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Why there needs to be more young professionals in the workplace

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By Barney Packer, Digital Marketing and Public Relations Intern

 

When they were just 18, young entrepreneurs from New Zealand, Jamie Beaton and Sharndre Kushor set up their first business venture Crimson Education. Crimson Education set out to be a platform that could matchmake students around the world to their perfect university – a great tool, especially for those looking to study abroad.

Taking an idea and turning it into a successful business at such a young age shows that the upcoming generation have something truly exciting to offer. In fact, a 2016 report by BNP Paribas found that, on average, baby boomers launched their first business at age 35, whereas millennials are typically doing it at 27. The youth of today are hungry to achieve!

With Crimson Education now valued at $160m, it begs the question; what exactly is it that young professionals add to the workplace?

Providing new ideas and thoughts

Young professionals’ fresh perspectives are invaluable. Their suggestions should be heard and recognised, even if just for spring boarding. Consider the benefits of having this viewpoint in the office, especially if you’re a business that wants to attract a younger demographic. If you have your own audience in the office, then use them!

Our MD Mandy Brooks says: “The placements we offer bring young energy into the office, which is a great way to share experience, generate new ideas and keep the business fresh and exciting.  With the original founders, myself and Chaz, still an integral part of the company, we have established a wide and diverse, knowledgeable, productive results-based team. Each team member is hugely valued and in turn adds particular value to brookscomm.”

Social media gurus

Growing up in the age of social media means that young professionals can spot opportunities that others might miss. One of the biggest demographic groups for Instagram is males between 18 to 24 years old, meaning that a teenager developing their social media following at such a young age is experience that businesses can benefit from. Young professionals are quick learners with natural marketing skills and are agile enough to move fluidly in the modern world.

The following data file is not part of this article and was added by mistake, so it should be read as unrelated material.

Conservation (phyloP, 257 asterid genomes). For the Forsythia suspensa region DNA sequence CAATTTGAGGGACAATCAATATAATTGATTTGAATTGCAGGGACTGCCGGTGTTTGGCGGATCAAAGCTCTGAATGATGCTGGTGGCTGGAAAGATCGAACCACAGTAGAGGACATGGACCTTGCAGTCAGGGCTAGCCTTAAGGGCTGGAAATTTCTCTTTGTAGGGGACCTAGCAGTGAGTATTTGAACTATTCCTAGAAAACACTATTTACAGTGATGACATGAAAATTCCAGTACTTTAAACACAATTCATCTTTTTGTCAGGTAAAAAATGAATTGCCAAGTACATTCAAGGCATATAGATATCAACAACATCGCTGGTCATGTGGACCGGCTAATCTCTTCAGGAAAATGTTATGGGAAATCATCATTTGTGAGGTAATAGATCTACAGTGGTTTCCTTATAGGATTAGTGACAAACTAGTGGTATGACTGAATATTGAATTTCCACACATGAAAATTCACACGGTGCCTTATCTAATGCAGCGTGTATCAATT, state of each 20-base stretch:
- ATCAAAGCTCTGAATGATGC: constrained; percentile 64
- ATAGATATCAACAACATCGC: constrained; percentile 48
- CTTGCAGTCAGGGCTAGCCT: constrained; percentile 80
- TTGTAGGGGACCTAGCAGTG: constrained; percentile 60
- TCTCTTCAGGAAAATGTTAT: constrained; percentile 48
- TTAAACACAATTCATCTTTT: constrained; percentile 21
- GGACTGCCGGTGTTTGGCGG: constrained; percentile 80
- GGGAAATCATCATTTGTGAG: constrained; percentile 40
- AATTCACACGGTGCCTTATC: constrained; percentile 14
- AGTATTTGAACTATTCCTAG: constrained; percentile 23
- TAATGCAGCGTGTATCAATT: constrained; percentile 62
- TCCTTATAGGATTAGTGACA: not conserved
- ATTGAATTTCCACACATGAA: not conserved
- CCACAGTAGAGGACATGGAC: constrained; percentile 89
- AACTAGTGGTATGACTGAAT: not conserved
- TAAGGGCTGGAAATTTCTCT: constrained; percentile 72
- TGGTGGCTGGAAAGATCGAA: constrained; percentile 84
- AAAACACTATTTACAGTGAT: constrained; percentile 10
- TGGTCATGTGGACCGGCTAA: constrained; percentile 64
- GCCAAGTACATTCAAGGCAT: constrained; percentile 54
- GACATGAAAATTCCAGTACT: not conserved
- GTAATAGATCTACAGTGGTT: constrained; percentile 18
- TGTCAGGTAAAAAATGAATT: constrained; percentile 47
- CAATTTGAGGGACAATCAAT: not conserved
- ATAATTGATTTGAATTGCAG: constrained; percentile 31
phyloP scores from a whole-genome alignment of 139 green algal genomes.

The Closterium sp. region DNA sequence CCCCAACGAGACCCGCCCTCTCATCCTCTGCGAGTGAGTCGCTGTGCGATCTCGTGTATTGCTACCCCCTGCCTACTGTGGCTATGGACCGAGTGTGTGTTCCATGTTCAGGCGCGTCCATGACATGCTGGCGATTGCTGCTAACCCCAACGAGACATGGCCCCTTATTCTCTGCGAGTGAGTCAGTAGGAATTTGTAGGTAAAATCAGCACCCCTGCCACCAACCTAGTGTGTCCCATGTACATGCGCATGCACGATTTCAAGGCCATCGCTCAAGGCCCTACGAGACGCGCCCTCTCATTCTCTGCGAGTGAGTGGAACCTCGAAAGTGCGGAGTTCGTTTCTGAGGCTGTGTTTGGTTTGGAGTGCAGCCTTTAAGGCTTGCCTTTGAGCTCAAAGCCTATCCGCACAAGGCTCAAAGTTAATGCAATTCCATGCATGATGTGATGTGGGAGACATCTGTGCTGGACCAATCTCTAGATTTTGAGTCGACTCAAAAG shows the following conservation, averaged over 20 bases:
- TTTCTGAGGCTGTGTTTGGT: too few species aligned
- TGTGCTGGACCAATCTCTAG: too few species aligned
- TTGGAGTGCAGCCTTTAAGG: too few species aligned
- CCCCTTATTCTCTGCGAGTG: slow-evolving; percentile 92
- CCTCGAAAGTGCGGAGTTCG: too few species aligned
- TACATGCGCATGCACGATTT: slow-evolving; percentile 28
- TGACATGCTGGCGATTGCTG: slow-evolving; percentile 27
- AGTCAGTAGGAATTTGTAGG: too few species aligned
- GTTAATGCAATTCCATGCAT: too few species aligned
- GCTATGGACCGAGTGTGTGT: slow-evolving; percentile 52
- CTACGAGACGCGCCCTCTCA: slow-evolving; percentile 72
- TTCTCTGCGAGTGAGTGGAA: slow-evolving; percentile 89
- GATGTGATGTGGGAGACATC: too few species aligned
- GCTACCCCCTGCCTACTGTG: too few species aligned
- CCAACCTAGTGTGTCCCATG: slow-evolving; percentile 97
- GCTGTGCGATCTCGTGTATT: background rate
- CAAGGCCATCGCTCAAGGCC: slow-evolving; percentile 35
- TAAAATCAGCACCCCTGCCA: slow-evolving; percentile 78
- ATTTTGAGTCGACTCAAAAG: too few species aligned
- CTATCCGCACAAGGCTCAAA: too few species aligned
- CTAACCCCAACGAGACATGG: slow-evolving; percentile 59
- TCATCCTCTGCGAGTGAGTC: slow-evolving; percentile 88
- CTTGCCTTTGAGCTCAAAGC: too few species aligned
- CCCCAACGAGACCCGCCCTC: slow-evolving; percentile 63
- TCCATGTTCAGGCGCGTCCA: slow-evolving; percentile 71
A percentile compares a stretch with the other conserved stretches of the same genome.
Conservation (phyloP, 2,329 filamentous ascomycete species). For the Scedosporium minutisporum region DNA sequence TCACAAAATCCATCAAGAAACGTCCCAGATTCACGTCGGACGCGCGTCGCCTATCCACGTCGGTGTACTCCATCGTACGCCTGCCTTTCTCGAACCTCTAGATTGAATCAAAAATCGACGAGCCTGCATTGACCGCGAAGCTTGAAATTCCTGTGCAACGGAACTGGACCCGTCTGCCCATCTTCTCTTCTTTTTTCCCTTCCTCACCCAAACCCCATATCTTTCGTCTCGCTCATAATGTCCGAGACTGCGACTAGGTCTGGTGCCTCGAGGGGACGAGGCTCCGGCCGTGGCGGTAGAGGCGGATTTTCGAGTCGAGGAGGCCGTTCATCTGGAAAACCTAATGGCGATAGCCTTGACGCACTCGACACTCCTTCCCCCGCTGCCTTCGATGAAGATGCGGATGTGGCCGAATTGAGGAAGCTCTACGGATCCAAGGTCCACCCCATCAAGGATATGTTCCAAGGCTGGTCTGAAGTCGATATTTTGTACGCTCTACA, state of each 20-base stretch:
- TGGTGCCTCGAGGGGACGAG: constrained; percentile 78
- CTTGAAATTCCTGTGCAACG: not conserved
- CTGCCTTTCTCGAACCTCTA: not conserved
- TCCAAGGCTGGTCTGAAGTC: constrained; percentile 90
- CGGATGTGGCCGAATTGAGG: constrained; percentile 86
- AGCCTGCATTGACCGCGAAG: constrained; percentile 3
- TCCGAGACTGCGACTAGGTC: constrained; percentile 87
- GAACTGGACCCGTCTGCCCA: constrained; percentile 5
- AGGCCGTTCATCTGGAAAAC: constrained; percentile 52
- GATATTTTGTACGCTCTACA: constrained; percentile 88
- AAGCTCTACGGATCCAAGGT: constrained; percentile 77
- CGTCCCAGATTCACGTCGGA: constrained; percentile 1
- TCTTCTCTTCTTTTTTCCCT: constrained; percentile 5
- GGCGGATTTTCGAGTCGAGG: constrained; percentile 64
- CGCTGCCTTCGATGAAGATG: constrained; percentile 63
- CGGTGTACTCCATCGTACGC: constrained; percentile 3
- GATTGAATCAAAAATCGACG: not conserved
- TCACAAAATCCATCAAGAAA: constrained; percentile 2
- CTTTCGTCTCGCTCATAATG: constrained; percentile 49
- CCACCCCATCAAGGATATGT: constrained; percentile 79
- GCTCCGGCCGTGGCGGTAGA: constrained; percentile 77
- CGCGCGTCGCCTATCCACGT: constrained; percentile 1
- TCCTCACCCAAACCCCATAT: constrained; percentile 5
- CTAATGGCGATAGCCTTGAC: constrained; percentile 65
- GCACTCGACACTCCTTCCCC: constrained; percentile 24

A 2017 study into the effects of social media on young professionals’ work productivity found that networking, sharing, and finding social information has a positive impact on professional enhancement, with respondents of the survey stating that social media was a catalyst of the development and growth of their professional careers.

You give them opportunity, they give you loyalty

One thing that many young professionals worry about is the future of their career, and rightly so. They want to move up the ladder, earn money and be proud of their work, so opportunities for them to prove their worth is something they are driven by. Let them demonstrate their skills, while supporting and guiding them, and they will recognise it.

Young professionals who contribute creative and forward-thinking ideas are a key part of the workplace. The skills they offer are essential to any modern company and should be recognised, utilised, and developed across all industries. Collaboration is the key to success.

Over the last two months working here at brookscomm, I have been given the opportunity to apply skills I’ve developed during my university studies and previous work experience. Being supported and comfortable in pitching creative ideas within a healthy work environment has made for a really positive experience, enhancing my productivity, company loyalty and work satisfaction. All of this has enabled me to grow as a professional and deliver improved results.

If you’re interested in an internship opportunity at brookscomm, please drop us an email.